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John-Dylan Haynes, Jon Driver, Geraint Rees; Human cortical activations related to visual metacontrast masking. Journal of Vision 2004;4(8):45. doi: 10.1167/4.8.45.
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© ARVO (1962-2015); The Authors (2016-present)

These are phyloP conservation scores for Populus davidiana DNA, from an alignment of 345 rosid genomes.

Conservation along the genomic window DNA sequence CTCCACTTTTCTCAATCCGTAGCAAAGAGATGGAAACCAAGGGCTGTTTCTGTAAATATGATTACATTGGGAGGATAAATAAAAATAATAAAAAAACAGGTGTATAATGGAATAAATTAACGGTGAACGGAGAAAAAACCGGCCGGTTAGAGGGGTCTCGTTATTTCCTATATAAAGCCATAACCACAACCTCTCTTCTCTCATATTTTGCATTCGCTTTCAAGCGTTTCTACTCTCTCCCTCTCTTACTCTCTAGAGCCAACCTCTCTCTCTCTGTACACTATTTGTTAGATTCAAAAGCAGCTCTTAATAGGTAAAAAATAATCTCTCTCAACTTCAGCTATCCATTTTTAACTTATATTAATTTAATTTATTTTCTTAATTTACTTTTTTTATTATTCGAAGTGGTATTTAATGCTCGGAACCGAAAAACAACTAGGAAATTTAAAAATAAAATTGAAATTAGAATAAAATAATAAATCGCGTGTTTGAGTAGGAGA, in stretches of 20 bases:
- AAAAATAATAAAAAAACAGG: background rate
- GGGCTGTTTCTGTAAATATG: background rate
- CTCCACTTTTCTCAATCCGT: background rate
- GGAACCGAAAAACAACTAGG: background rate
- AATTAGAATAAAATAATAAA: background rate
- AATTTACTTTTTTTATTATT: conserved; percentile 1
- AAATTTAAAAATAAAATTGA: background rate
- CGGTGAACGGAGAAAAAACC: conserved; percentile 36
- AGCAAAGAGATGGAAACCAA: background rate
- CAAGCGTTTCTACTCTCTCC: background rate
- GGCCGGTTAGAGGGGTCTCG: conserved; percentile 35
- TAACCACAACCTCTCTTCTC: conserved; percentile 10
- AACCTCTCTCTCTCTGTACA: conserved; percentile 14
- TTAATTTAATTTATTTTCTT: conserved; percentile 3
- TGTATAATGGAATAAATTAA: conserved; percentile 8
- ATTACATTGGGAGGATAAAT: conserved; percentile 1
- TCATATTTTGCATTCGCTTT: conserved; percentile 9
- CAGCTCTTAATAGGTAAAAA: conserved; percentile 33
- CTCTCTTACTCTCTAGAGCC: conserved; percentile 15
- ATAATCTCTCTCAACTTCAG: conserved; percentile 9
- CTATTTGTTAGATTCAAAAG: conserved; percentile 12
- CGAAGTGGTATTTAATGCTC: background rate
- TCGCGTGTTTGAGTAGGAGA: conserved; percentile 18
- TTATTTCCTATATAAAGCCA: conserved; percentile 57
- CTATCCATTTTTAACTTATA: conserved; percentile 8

Metacontrast masking is a type of backward masking that occurs when a target is followed by a non-overlapping mask which shares a contour. We investigated responses of human visual cortex to novel metacontrast stimuli that maximised surface area of the target, while minimising mask size. Target-mask asynchrony and attention towards or away specific quadrants were manipulated orthogonally. Brain activations were characterised using functional MRI. Retinotopically mapped visual areas showed responses that varied in a qualitatively similar way to the psychophysically measured metacontrast masking function against SOA. While activations in V1 showed little attentional modulation, those in V2 and higher areas were strongly modulated by attention. Activations for both attended and unattended stimuli were related to the psychophysical masking function. Quantitatively, area V4 showed the closest match between fMRI response and the behavioural masking function against SOA. Strong and reliable fMRI responses that closely paralleled psychophysical performance were also identified in temporoparietal cortex, basal ganglia and prefrontal cortex. These results suggest that metacontrast masking modulates conscious perception and neural responses in humans not only in a retinotopically-specific manner within posterior visual cortex, but also in areas of prefrontal and parietal cortex.
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